Q. I’ll ask you about this team. Defensively how you think they’re going to be shaping up? Last year you said your team was going to be one of the top defensive teams, yet it took them a while to come together. What makes you think this team is going to be different defensively?
JOHN CALIPARI: I’m a little bit worried because we’re so far behind in all their habits. Defense is about having great habits individually and then collectively having habits. When things happen, we react a certain way.
We’re not there yet. We’re just so far from that. We’ve had I think six practices. We’ve had to have a couple days off because of injuries, because we would have been practicing with six players.
Everybody talks about this being a great shot blocking team. Maybe, could be. We’re not in shape right now. We’re not in the kind of condition we need to be.
We just for the first day started talking zone defense so we could work on zone offense. Yesterday, excuse me. We haven’t talked about press yet, haven’t done anything with the press. We haven’t talked about guarding out of bounds. We’ve done a little bit pick-and-roll defense. The screenings, everything we have to do, we will be ugly early. That’s just how it’s going to be.
We could be a good defensive team. If we’re going to be a good team, it will start with that. That will be the first thing.
Q. How many guys could play point guard for you this year if needed?
JOHN CALIPARI: I would say two to three. Quade (Green) and Shai (Gilgeous-Alexander) right now are competing. It’s a great battle. I’m starting one and then I’ll flip them and start the other. I say start – I’ll put them with different groups to watch them.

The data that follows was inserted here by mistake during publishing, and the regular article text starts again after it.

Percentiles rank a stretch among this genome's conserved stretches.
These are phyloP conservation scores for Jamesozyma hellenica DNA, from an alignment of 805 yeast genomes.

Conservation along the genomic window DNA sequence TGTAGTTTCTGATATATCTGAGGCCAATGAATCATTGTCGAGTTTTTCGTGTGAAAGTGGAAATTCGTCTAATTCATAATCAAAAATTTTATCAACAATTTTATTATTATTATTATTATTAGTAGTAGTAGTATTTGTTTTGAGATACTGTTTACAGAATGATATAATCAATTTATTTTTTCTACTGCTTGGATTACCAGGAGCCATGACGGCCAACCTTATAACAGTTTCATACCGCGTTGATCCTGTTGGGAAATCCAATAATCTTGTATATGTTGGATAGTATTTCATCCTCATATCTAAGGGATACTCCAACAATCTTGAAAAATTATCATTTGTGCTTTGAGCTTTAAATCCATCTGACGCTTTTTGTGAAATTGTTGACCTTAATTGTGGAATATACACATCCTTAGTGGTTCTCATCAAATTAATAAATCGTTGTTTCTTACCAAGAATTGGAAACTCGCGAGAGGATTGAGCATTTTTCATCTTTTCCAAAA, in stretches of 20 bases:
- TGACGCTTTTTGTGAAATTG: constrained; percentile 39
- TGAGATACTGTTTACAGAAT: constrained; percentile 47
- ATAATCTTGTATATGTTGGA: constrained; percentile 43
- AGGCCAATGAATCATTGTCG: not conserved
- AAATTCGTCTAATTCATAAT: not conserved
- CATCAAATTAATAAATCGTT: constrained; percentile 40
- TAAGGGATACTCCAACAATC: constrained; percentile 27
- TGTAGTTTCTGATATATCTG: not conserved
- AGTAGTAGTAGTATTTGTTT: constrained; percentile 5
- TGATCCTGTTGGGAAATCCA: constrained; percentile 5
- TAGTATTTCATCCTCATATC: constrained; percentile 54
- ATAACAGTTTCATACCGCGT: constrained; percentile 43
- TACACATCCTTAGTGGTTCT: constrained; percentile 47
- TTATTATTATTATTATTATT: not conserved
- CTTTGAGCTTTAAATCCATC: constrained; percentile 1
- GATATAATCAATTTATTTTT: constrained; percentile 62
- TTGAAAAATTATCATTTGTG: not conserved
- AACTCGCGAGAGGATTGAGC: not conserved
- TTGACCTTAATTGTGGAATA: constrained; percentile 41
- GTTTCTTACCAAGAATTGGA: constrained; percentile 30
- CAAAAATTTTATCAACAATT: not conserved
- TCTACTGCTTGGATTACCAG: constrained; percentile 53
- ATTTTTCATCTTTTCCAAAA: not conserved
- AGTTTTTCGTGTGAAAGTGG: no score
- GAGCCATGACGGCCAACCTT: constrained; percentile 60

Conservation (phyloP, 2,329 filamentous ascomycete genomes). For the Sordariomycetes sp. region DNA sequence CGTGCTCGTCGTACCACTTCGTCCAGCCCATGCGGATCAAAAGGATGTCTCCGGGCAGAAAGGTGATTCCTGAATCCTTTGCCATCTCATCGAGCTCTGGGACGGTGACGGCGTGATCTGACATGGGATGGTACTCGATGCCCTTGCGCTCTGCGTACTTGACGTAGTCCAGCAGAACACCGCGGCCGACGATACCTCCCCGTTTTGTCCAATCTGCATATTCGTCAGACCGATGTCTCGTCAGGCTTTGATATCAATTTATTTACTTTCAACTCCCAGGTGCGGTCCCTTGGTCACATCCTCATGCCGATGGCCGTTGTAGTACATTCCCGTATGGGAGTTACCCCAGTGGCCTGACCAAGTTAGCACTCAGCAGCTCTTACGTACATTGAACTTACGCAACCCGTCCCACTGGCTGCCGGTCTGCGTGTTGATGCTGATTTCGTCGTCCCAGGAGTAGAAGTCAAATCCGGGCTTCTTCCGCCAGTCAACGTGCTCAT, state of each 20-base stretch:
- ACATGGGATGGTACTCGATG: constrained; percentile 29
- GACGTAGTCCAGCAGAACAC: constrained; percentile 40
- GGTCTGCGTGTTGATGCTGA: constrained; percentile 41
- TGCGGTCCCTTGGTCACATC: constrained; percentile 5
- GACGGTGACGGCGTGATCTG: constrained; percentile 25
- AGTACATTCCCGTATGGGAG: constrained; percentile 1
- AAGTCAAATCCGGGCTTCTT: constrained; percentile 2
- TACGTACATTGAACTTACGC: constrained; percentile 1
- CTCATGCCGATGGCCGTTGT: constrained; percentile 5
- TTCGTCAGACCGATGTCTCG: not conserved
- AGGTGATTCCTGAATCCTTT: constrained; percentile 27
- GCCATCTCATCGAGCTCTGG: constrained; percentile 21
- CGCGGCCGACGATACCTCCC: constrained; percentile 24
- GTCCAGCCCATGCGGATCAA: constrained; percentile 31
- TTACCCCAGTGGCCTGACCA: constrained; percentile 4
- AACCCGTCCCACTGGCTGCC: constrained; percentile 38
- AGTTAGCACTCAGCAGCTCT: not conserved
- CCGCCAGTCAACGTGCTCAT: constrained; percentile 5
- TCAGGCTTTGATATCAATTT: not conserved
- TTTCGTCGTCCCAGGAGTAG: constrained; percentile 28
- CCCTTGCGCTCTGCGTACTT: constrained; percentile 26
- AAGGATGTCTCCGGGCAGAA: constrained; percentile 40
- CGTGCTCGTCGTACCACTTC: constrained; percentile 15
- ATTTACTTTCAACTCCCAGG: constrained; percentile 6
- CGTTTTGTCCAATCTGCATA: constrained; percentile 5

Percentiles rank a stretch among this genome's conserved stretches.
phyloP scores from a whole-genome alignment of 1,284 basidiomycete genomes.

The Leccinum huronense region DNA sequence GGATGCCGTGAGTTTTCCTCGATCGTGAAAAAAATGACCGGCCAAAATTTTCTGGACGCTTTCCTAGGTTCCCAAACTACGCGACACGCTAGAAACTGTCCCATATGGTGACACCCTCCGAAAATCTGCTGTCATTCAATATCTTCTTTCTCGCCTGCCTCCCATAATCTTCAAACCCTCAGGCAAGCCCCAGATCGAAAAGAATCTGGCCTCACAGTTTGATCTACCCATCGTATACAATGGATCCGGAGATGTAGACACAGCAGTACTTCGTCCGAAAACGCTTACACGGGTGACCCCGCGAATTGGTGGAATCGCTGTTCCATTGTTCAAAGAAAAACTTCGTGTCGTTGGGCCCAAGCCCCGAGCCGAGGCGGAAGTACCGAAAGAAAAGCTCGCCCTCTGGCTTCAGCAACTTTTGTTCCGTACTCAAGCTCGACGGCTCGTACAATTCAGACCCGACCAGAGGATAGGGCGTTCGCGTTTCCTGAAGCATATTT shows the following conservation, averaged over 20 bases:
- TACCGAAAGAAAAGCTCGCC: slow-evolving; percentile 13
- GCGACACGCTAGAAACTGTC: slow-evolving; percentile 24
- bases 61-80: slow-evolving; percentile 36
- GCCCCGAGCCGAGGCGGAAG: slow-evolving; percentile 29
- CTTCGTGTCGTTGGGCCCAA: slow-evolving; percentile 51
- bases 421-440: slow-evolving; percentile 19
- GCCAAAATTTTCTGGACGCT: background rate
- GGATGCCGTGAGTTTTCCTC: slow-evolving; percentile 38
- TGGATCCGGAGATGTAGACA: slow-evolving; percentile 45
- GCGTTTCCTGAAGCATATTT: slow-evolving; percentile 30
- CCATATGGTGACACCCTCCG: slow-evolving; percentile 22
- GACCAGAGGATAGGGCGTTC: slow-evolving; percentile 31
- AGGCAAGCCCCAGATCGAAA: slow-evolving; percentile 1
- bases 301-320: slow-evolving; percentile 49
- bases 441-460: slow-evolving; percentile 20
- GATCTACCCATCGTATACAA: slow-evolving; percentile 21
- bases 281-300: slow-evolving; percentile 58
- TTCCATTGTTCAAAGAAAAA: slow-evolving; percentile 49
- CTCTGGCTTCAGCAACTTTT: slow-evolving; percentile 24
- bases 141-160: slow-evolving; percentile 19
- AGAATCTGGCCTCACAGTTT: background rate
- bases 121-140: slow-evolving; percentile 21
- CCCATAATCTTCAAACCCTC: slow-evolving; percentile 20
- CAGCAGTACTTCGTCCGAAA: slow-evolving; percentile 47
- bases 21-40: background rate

Hami (Diallo) could play it in a pinch. We’re a good enough handling team that you could play basically without a point guard. But our teams have been centered on having guys out there that can really control the game somewhat. So I would say two. And they can play together, by the way, because Shai is big.
Q. Do you think the Jarred’s injury is going to get in the way of performing this year? Do you think (PJ) Washington sees any minutes at the small ball five?
JOHN CALIPARI: The first thing is, I’m concerned with Jarred and his health. I told him, ‘You’re going to be fine, but this hurts us. You’ll get through this, but it’s going to affect us.’
It affects us two different ways. One, if we were to press or play a small lineup, it would have been with him in there. Second thing is, if we were going against zone offense, the first thing you do is put him in the middle of the zone because of how he plays, passes, drives, his ability to make plays. So that changes us.
Now we’re trying to figure out how much do we press and how do we press. We’re trying to figure out who do we attack in the middle of the zone, which has been one of our ways of really playing.
Last year Isaiah Briscoe is who we put in there a bunch. Could be a guard, could be a big. We got a lot of questions to answer, which is why days matter for us. We’re trying to figure out if guys are hurt, what do we do? How do we play? What do we try to accomplish in that short period of time?
Q. With so many freshmen that you have, just a few sophomores to kind of lead them, with no real senior guys this year, how do you tell your veterans, so to speak, to really step up their games and make them realize they have to be leaders?